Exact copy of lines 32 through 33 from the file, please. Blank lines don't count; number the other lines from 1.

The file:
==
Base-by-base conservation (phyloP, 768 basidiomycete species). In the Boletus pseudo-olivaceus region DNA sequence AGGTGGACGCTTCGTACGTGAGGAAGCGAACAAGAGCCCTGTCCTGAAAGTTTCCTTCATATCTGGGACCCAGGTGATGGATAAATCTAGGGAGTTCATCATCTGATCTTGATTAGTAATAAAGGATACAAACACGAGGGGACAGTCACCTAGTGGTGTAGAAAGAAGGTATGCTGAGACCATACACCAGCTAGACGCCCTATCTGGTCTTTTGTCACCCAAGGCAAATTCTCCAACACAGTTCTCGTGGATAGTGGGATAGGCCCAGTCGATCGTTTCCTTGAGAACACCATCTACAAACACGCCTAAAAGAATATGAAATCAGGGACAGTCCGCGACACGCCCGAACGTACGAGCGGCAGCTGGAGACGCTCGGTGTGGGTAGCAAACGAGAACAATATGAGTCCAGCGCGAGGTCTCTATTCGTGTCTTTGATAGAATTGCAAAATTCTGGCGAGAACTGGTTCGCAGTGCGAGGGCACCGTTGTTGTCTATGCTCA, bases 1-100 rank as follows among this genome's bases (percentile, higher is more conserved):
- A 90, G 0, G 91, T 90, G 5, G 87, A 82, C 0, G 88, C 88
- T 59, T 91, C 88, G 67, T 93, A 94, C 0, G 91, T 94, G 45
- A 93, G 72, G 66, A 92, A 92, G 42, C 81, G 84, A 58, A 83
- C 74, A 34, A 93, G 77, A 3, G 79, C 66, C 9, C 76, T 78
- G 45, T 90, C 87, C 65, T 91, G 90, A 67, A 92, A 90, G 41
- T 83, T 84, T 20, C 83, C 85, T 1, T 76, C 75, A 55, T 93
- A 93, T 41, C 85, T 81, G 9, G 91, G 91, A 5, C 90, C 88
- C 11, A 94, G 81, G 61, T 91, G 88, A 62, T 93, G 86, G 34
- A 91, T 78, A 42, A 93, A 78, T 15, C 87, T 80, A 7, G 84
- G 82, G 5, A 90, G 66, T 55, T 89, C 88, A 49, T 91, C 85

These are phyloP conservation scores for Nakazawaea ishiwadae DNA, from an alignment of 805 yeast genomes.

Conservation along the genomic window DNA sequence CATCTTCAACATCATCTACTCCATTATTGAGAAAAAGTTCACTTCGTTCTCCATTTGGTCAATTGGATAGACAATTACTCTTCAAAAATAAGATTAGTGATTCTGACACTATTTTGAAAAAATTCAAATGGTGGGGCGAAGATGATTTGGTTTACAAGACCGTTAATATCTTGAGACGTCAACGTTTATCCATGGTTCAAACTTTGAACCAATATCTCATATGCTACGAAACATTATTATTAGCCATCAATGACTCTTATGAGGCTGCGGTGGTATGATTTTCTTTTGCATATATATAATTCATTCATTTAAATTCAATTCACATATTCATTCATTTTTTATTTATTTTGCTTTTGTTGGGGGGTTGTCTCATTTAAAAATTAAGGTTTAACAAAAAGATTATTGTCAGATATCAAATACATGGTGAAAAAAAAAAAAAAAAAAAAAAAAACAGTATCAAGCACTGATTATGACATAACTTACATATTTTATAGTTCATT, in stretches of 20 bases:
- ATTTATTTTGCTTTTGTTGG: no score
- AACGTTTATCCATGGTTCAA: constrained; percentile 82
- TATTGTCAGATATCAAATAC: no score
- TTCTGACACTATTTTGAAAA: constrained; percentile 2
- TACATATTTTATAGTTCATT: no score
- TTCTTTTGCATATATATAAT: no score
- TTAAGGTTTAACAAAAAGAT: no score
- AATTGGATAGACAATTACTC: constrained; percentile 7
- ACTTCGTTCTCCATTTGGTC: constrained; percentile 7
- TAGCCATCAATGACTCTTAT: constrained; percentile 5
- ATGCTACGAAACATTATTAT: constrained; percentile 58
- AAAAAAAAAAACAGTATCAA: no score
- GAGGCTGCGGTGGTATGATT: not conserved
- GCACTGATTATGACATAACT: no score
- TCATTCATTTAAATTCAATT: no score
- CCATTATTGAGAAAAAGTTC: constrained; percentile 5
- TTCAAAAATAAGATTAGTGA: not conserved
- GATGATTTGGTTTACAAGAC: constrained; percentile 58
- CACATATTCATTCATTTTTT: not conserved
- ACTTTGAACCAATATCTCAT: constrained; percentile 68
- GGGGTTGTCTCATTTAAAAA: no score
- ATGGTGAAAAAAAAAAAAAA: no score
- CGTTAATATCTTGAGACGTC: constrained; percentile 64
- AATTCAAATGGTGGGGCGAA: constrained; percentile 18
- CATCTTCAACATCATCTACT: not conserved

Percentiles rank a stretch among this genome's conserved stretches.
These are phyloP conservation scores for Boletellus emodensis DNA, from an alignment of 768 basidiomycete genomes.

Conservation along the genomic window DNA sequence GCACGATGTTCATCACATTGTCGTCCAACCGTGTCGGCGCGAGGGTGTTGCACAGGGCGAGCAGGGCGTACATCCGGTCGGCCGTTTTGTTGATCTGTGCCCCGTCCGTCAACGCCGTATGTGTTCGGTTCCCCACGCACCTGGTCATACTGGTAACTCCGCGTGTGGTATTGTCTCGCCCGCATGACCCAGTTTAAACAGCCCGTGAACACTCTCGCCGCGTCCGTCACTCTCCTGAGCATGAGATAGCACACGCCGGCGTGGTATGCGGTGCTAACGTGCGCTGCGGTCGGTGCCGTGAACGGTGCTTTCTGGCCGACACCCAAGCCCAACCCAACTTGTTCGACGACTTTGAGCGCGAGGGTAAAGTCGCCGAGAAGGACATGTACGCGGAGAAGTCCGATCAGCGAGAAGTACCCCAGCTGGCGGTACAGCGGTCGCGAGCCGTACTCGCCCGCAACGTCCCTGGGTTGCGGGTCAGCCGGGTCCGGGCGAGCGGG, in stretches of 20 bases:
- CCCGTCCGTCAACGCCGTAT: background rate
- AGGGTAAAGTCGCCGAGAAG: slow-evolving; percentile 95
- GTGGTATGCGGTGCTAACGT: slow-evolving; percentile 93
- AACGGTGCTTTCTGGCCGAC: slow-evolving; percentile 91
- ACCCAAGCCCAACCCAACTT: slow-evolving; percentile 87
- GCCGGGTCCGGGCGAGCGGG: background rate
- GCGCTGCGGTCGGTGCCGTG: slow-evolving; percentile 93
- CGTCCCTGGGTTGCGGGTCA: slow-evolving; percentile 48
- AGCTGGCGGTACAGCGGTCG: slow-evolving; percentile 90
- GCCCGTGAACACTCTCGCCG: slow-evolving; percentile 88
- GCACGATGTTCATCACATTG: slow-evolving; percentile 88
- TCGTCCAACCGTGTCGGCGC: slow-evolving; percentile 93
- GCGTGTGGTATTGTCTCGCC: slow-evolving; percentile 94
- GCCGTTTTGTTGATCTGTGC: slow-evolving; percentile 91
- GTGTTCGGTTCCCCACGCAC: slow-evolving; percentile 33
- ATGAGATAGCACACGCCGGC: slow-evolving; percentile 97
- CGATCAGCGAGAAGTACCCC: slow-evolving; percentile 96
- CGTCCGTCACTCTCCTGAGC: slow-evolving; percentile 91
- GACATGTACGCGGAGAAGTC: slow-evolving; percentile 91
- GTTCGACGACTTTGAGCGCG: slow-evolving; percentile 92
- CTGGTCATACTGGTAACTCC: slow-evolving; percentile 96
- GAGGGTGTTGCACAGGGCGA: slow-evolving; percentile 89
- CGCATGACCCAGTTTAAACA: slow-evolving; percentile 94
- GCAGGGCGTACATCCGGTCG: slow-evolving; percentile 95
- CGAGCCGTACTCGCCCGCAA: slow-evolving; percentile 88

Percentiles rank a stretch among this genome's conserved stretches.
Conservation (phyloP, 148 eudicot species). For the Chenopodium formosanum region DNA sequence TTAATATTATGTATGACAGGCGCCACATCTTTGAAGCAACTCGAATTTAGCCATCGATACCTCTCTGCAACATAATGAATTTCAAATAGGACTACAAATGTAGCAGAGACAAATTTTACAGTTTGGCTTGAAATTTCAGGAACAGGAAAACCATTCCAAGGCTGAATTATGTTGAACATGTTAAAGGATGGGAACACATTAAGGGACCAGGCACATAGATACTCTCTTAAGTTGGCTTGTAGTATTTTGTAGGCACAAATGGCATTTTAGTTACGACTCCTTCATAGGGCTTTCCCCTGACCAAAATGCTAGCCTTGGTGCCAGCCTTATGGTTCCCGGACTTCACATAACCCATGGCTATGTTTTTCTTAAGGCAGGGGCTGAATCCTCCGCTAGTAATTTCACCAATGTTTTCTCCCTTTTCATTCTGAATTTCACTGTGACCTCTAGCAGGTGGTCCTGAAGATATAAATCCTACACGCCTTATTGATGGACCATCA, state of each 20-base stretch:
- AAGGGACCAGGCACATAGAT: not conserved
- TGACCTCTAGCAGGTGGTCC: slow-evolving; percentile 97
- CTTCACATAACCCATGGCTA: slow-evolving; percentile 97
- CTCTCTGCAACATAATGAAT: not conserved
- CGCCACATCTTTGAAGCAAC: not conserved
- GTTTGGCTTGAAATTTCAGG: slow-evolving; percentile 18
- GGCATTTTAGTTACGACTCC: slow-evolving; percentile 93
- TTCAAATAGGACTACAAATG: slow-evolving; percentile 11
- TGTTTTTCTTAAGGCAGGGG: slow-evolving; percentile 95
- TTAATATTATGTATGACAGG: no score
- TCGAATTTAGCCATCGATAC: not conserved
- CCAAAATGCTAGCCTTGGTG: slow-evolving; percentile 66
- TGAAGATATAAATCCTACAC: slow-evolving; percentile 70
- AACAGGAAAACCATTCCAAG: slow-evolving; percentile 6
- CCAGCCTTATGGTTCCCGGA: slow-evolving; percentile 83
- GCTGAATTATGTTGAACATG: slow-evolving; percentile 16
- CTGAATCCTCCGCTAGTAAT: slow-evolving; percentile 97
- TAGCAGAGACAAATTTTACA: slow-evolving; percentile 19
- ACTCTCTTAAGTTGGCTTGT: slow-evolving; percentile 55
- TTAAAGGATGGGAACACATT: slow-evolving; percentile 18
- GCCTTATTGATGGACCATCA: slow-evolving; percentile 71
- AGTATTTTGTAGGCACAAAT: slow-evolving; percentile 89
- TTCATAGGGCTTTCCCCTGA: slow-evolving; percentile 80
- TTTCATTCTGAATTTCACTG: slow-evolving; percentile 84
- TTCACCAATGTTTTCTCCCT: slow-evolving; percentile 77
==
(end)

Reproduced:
- CACATATTCATTCATTTTTT: not conserved
- ACTTTGAACCAATATCTCAT: constrained; percentile 68